Zachary

Thank you for describing your worksheet in great detail.

Do you really need to have all C M and T in one search formula?

See this example workbook: Zachary.xlsx

We thought about having them separate and if I split the current one up it works like that but we are really trying not to do that.

Zachary,

I understand. The formula in column V in the attached workbook below filters C's first and then M and T's in any order.

Zacharyv2.xlsx

I think I am getting closer.

So at this point I have three working formulas, one of which is mine and two of yours. One of mine and one of yours require the lookup of C, T, and M to be like this {"C","T","M"} and within those array brackets. It works one way but when I reverse it to be able to lookup the opposite value, it does not work when there are multiple letters within those array brackets and I do not know why. The last one is yours and it was the last one you sent me within the Zachary2 document. That one works great and actually works really good with the CONCATENATE formula for T and M, but the only issue is when I have it in 50 cells it runs my computer out of ram. I am running a powerful computer and still run low on ram and cpu trying to process it, it also takes about 10 seconds to process. Otherwise it is the best working one so far.

I did just notice that for some reason, here at work we have 32bit office installed. Maybe swapping to 64bit may help with the processing of the formula.

Zachary

I am happy my formula works great.

the only issue is when I have it in 50 cells it runs my computer out of ram. I am running a powerful computer and still run low on ram and cpu trying to process it, it also takes about 10 seconds to process.Are there other cpu-intensive formulas in your workbook? Perhaps volatile functions? (Functions that recalculate every time you press F9, like TODAY(), INDIRECT())

https://www.decisionmodels.com/calcsecretsi.htm

There are other formulas that you can tell take a millisecond longer than others as well as they are a lot longer. But the thing is I can run 50 of them without issue and it only starts to become an issue when the one you gave me runs more than 5 of them. I don't use either of those formulas. I did once but not anymore. I use a lot of INDEX, IF, IFERROR, CONCATENATE, VLOOKUP, and MATCH. Even when I removed all other formulas and used just yours it worked up until past 10 of them which then it had to process.

Zachary

Even when I removed all other formulas and used just yours it worked up until past 10 of them which then it had to process.I see, my array formula is the cause of the problem. I don't know how to make it faster unless a user defined function is an option.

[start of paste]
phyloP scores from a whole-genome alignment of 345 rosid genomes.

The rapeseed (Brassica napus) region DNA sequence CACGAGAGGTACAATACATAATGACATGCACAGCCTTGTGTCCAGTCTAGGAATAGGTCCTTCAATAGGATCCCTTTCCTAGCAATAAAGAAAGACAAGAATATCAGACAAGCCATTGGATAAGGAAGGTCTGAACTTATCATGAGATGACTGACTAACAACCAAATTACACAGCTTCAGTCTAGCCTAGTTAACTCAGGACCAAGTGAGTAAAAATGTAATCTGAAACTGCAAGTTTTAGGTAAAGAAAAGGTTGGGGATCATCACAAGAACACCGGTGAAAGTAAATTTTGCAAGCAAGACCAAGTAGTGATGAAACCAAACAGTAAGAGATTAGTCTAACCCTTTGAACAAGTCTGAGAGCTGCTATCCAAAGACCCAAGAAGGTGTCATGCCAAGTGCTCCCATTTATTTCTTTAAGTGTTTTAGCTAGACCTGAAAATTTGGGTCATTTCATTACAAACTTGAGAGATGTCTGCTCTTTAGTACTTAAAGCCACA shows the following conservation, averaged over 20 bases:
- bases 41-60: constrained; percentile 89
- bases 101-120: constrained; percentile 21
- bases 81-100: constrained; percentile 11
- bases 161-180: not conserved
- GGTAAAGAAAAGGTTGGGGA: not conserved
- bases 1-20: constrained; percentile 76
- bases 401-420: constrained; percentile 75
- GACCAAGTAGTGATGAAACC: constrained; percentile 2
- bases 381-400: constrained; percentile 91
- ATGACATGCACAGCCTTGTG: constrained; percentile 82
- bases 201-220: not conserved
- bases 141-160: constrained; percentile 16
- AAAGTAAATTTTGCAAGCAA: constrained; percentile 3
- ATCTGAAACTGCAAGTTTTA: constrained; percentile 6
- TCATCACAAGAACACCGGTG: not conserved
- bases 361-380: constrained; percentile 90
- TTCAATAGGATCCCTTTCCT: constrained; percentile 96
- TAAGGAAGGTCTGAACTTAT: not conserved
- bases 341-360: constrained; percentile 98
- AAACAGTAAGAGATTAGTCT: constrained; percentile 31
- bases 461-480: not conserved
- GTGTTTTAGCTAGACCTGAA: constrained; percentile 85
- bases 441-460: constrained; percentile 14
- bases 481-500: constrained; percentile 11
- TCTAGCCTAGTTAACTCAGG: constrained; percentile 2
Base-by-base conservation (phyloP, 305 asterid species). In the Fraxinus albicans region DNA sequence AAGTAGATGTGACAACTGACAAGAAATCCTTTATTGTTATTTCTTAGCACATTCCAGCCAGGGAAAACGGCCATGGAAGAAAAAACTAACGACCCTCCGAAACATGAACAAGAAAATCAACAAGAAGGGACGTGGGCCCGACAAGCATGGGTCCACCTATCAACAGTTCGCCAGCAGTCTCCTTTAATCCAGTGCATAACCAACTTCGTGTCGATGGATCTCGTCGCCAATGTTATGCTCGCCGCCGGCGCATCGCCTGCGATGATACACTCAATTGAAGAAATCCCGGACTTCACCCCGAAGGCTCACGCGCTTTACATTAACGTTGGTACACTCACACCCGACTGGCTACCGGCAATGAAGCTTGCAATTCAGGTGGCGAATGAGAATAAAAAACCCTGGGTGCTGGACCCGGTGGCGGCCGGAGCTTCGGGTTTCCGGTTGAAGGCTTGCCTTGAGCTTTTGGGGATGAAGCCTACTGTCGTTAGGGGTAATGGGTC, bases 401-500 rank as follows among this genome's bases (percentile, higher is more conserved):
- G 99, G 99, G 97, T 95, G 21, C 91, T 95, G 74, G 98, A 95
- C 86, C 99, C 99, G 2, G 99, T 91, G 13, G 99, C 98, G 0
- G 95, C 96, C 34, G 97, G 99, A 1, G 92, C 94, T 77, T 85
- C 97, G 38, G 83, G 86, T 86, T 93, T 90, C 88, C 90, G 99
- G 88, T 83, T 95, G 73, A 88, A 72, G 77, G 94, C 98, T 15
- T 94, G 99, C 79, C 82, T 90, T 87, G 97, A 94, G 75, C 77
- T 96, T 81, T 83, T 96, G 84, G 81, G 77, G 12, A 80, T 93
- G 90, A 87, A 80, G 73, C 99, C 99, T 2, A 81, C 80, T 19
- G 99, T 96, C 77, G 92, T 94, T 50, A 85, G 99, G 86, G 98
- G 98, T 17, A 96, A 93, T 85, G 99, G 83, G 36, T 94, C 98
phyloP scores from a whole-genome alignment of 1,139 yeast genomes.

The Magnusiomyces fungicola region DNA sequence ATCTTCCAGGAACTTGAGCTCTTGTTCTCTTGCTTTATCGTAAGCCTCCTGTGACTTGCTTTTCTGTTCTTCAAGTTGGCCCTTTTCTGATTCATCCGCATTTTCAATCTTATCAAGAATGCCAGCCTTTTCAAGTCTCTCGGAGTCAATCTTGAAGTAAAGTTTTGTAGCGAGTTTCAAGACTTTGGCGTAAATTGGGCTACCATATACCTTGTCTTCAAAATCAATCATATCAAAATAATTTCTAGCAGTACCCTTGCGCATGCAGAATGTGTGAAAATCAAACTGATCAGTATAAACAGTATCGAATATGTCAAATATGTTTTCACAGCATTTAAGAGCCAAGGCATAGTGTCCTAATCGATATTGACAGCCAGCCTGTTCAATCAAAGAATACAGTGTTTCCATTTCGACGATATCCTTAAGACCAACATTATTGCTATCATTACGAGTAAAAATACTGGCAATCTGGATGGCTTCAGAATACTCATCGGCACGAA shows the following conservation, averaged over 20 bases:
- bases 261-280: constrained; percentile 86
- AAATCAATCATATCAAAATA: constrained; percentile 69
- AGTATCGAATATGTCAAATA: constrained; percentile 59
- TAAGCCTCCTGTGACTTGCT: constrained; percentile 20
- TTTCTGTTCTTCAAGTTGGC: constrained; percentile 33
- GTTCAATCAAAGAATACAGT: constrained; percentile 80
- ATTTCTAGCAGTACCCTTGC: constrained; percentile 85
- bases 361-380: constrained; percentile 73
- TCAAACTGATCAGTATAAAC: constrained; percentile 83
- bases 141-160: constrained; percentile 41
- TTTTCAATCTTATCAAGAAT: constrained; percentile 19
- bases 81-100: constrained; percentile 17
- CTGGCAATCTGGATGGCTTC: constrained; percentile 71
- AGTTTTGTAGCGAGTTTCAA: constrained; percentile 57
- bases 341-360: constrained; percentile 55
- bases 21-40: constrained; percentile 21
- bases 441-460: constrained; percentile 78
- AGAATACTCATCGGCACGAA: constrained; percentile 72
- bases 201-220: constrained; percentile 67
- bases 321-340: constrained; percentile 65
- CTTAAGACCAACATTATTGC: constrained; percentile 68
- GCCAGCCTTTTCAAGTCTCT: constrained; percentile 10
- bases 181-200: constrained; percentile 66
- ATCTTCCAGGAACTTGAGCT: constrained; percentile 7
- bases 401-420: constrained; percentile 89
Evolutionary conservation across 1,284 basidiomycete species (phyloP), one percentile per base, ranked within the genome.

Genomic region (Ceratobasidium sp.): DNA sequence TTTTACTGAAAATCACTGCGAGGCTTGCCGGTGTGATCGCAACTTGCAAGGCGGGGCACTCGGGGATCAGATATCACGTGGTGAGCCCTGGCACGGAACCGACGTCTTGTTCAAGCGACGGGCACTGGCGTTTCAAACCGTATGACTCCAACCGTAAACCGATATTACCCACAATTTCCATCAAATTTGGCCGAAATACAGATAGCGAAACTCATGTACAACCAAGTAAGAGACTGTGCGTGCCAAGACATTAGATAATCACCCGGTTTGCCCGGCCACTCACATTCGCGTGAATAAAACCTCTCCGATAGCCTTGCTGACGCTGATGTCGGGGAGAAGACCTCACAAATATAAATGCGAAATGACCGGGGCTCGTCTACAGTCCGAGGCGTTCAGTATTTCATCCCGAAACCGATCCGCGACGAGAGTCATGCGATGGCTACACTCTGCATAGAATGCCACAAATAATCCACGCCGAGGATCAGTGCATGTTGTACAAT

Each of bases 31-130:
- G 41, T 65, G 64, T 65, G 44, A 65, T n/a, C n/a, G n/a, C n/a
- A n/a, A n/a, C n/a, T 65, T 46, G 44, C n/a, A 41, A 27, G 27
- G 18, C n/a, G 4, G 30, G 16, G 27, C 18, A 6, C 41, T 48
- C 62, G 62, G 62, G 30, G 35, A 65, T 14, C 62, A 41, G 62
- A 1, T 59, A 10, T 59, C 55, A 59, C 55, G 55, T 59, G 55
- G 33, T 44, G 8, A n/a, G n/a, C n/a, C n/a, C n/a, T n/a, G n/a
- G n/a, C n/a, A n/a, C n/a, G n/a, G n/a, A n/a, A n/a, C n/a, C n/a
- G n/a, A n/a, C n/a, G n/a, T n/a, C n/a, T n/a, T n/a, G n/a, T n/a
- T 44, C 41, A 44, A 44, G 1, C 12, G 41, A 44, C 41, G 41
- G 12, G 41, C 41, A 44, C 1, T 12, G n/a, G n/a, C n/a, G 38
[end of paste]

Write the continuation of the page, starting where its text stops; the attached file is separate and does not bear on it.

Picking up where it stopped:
At this point you have helped a great amount with getting the formula I need. At this point it should be tweaking a few things to either make yours process faster or use one the others and make them work correctly. I appreciate all the help you have given and will definitely recommend you to anyone needing help with excel that I can't help with. Thank you Oscar.

Zachary

You are welcome. Thank you for commenting.

I have facing another issues which smart search option,

DB Sheet has three columns which are code,evident,sub-evident

Actual excel sheet I am having 3 column like drop-down menu which based on selection,

for example if I select evident based on evident, code and sub-evident should display, any way should be possible which I want in excel? If you need any question i am feel free to answer for this/

I have a list of parts that has x amount of minutes to produce. I have a limited capacity each week. I would like to create an easy way to create a "matrix" that shows how the production minutes can be distributed from Week to Week. I need to be able to change the capacity as necessary.

Part Total Minutes WK1 WK2 WK3 WK4 WK5

1 280 280

2 2079 1640 439

3 4200 1481 1920 799

4 2552 1121 1431

5 396 396

6 7134 93

7 1476

8 2288

Capacity 1920 1920 1920 1920 1920

Robert Ballard

Is my table correct?

Why is part 2 wk 1 1640 when capacity is 1920?

Hi

Awesome formulas and examples! Have worked a treat for our rota.

One query though - we have a switch-over at 8am on any given day, is there a way to replace "=TODAY()" With "=NOW()" at all? Basically, we're trying to show that before 8am it pulls the individual from the day before TODAY, but at 08:01 it changes to the person with the x in on that day? (Does that make sense?)

Chris,

Yes, it makes sense. Try this:

=IF((NOW() - INT(NOW())) < (8/24), TODAY()-1,TODAY())

Mr Oscar this lesson helped me to complete one of my attendance sheet that I created using excel.I found a way to identify a daily attendance employees names using your formula.but still I have a problem because under my attendance sheet I have 5 types (leave) so I need to find out how can I apply those five leave types for your formula.

this will be big support to complete my attendance sheet sir

so could you explain how to apply different leave types for this same formula that you used about lesson.